Frida won't let the new girl into the coop to lay...

Discussion in 'Chicken Behaviors and Egglaying' started by FloridaChick13, Nov 28, 2015.

  1. FloridaChick13

    FloridaChick13 Out Of The Brooder

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    Jul 8, 2015
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    I added a new girl to my flock and she hadn't laid an egg since I got her. I found an egg today that she had laid while roosting on the small roof of the coop. It rolled down the pitched roof and cracked. I tried to put her in the coop to show her the best if box and Friday went in after her and forced her out. I made a new temporary nesting box and showed it to her. I'm worried that she's not sleeping in the coop either :( anyway to get my original two to accept the new girl and let her in to the coop?
     
  2. Lozuufy

    Lozuufy Pigeons are nutty Premium Member

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    Chickens will pick on new chickens unfortunately, I think it just takes time, but if the new chicken gets more comfortable and confident the other two should accept her faster. Others probably have better advise.
     
  3. chicknmania

    chicknmania Overrun With Chickens Premium Member

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    Well, you should, first of all, always quarantine new birds for a month. If a new bird is sick, and joins the flock right away, it can spell disaster for all of them. Birds are very good at hiding symptoms of illness, and this is why quarantine is so important. You can keep the new birds in a separate coop or pen or cage where they can hear and see the others, but not mingle. Not only does this help to assure that the new bird is disease free, but it also gives the new one a chance to get used to new surroundings. After three weeks, you can move the pen or cage closer to the others, so that they can see and socialize with each other. And even after that, when we let our newbies out, we stick around for a while to make sure they aren't being bullied a whole lot. When introducing new birds to an existing flock, it's always better to have at least two new birds to introduce together..who have spent their quarantine together....that way, they have each other to keep them company,until they are accepted by the rest of the flock. You could try getting a couple more new ones, and follow the procedure I just mentioned. It might be a distraction for the flock, and let all of them acclimate to each other. Your new bird is just stressed out and scared. Just think how you would feel if you had to join new people and live in their house, and you didn't know anyone, or have any idea where you were.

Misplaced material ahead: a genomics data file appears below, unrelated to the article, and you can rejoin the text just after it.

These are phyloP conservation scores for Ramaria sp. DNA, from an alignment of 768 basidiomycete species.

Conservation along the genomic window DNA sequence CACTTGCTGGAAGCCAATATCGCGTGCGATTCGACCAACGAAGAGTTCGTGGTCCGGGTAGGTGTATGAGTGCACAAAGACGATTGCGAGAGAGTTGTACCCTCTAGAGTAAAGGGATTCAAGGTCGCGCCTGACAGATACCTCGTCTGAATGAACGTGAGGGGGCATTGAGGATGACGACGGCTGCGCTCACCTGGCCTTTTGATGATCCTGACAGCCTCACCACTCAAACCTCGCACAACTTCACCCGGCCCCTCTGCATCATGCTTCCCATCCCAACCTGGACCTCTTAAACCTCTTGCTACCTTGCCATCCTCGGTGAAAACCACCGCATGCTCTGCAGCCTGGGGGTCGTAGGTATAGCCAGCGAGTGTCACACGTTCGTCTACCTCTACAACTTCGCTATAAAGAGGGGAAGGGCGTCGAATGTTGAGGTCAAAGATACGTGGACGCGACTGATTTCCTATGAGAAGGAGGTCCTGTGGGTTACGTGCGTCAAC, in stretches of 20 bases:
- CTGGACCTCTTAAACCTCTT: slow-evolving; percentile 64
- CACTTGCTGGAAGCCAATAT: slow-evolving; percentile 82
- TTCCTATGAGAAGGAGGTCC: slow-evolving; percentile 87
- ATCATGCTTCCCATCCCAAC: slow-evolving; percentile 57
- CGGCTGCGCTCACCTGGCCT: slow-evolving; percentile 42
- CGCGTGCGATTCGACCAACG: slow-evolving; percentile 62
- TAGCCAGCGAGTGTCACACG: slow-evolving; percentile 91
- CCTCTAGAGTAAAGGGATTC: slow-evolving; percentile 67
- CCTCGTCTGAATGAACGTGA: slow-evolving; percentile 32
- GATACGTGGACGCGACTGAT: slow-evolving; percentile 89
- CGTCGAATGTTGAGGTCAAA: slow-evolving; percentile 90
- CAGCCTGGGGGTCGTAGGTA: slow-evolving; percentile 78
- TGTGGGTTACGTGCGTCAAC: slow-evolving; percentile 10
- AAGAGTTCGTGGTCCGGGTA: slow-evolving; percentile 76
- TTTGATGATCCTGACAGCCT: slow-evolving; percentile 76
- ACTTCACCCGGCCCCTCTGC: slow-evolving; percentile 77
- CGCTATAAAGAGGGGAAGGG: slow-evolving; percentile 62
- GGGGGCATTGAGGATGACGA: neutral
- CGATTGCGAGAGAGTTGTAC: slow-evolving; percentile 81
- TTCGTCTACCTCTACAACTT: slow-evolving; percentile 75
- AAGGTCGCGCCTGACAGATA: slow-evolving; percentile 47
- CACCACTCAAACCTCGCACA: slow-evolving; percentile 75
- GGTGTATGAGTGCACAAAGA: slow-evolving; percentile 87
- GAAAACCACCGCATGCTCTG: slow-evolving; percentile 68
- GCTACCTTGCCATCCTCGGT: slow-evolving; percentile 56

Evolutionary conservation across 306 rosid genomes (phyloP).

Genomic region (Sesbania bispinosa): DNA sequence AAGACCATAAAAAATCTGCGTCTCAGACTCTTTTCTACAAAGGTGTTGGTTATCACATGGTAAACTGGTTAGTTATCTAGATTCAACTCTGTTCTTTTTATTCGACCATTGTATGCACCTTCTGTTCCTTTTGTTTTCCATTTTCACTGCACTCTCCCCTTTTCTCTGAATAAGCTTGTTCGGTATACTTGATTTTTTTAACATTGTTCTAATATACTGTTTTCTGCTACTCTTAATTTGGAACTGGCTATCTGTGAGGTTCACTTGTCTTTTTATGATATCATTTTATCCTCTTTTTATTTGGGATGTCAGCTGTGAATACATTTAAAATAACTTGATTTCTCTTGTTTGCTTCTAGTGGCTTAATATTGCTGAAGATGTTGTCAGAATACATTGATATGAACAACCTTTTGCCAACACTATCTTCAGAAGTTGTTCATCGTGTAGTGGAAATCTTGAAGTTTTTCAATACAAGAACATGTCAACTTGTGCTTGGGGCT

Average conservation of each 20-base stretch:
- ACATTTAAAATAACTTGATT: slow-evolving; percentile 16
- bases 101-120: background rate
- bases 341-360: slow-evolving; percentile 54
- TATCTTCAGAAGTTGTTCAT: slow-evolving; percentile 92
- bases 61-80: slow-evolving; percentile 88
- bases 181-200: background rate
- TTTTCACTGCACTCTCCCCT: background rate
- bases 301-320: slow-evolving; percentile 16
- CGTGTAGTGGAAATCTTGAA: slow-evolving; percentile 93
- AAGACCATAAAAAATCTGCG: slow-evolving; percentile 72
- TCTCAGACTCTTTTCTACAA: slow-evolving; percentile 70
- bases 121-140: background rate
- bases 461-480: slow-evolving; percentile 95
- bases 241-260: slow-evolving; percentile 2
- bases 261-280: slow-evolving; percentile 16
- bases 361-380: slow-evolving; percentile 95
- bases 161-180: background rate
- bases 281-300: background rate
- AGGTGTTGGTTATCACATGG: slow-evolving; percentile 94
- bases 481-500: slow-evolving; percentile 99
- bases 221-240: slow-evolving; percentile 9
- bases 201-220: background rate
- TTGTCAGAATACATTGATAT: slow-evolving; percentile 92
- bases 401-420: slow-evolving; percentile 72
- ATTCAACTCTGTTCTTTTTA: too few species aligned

I hope this helps. Welcome to BYC!
     
    Last edited: Nov 28, 2015
    1 person likes this.

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